There is a lot happening on the museum scene here in Paris with three interesting shows at the Centre Pompidou alone.
Let's start with a small but compelling exhibition "Josef Albers in America: Paintings on Paper". The German-born Albers (1888-1976) was one of the first teachers at the Bauhaus but as pre-World War II pressure from the Nazis increased he fled Europe for the United States where he lived and worked for the rest of his life.
Albers became known as an Abstract painter and color theorist with his iconic "Homage to the Square" remaining hugely influential on Modern and Contemporary artists to this day. This series, begun in 1950, allowed Albers to explore his color theories with flat monochromatic squares arranged concentrically on Masonite. His work inspired a generation of American artists who admired the simplicity and totality of these paintings. Nonetheless, Albers remains largely unknown in Europe and this exhibition of 80 oils on papers is a long overdue introduction of his work to a new public.
Upstairs on the sixth floor is a new exhibition devoted to a master of 20th Century Modern art, Henri Matisse. Not simply a retrospective, "Matisse Pairs and Series" explores his obsession with repeating compositions over and over but with different canvas' and treatments every time. In an almost "practice makes perfect" philosophy, Matisse repainted and reworked his subjects in an attempt to achieve the ideal form, representation, relationship between design and color and surface area - seminal quests in the evolution of Modern art.
Representing each stage of his career, from Pointillism to Fauvism to his late paper cut outs, each painting is displayed accompanied by a sister work (or two or three) giving the viewer a fascinating insight into how the idea was developed. This is a very engaging show and the best part is - it's coming to the Metropolitan Museum of Art in New York this December!
It continues with Dance and Abstraction and the reaction of the art world to the Industrial Revolution. Now both dance and painting were simultaneously being pared down to their bare essentials – the simplification of movement and form. Performance examples include Loïe Fuller’s Serpentine Dance and Oskar Schlemmer’s Triadic Ballet while Sonia Delaunay’s rhythmic color symphonies and Gino Severini’s dynamic Futurist works echo these trends. Wonderful film footage of the incomparable Josephine Baker shaking her feathers is juxtaposed with the geometric, machinist Mechanical Ballet while original Bauhaus costumes turn on a nearby pedestal (see right).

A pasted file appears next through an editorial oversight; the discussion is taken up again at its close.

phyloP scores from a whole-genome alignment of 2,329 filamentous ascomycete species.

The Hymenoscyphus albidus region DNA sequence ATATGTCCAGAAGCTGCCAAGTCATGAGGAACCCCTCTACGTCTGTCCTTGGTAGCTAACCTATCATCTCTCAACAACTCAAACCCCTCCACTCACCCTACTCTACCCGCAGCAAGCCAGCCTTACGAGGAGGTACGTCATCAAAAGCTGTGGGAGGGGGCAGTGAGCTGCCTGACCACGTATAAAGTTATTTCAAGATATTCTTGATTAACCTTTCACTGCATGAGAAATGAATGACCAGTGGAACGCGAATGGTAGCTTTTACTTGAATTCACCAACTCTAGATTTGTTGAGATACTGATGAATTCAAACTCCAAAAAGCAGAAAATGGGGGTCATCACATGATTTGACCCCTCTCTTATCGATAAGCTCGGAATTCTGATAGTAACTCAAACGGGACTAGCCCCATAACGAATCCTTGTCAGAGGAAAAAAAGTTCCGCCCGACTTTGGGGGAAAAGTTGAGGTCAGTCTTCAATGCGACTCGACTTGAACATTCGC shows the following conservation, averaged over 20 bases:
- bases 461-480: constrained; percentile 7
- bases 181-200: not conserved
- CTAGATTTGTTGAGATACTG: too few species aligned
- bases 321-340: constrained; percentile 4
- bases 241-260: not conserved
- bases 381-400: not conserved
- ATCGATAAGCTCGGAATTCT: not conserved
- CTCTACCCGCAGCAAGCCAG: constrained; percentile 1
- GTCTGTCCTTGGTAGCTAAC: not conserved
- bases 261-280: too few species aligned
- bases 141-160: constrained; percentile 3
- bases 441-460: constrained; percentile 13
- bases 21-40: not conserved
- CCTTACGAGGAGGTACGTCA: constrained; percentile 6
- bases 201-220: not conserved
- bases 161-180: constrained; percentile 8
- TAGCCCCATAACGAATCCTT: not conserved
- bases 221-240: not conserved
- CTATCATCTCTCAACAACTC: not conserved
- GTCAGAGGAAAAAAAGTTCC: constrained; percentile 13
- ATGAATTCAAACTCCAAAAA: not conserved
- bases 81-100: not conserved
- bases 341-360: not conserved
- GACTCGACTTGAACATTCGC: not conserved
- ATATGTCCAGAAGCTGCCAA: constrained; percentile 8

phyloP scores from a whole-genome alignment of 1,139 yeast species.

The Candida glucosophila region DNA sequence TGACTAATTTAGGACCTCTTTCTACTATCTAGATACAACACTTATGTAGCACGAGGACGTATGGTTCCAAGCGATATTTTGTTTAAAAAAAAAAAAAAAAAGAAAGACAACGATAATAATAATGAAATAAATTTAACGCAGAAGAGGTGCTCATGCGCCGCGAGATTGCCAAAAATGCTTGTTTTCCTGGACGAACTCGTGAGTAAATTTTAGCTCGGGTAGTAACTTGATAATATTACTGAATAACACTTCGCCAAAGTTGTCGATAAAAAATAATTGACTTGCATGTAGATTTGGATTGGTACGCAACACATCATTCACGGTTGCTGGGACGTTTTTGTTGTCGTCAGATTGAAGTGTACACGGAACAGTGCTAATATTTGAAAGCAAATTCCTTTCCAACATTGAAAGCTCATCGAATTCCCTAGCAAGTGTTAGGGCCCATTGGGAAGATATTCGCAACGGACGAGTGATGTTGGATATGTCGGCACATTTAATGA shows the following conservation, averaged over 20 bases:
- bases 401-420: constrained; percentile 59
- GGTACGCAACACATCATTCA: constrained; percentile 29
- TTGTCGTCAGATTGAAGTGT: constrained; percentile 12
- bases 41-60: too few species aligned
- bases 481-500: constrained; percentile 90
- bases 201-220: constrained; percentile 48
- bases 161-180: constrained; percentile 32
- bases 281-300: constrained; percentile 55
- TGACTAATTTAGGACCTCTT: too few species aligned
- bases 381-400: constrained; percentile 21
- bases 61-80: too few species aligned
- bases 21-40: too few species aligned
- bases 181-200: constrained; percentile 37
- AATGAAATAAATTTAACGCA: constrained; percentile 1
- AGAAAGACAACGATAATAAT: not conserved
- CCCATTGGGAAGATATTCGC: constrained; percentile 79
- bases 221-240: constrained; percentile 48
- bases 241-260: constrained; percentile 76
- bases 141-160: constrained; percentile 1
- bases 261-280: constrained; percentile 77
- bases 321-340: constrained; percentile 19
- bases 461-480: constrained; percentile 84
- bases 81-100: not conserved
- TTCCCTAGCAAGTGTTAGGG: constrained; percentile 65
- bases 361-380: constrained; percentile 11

The final section focuses on Dance and Performance starting with the reactionary Dada actions at the Cabaret Voltaire in 1916 and continuing through Fluxus, Conceptual Art, the Post Modern Era and on through Pop Culture. Here we have video of Jackson Pollack performing his own stylized dance as he sprayed paint onto the canvas and in the 1960’s Yves Klein using nude women as paintbrushes. Dance and art merged as one with no contradiction in terms.
I leave you with this photograph taken through an open window along the escalators that take visitors up to the top of the Centre Pompidou. In the distance you can see Sacré Cœur and the cage in the foreground is for the window washers! The view is really fantastic and you can see how absolutely gorgeous the weather continues to be. I have one more blog to post from Paris – a visit to the Salon du Dessin and its treasure trove of beautiful drawings – so I hope you’ll check back soon for this trip’s final installment.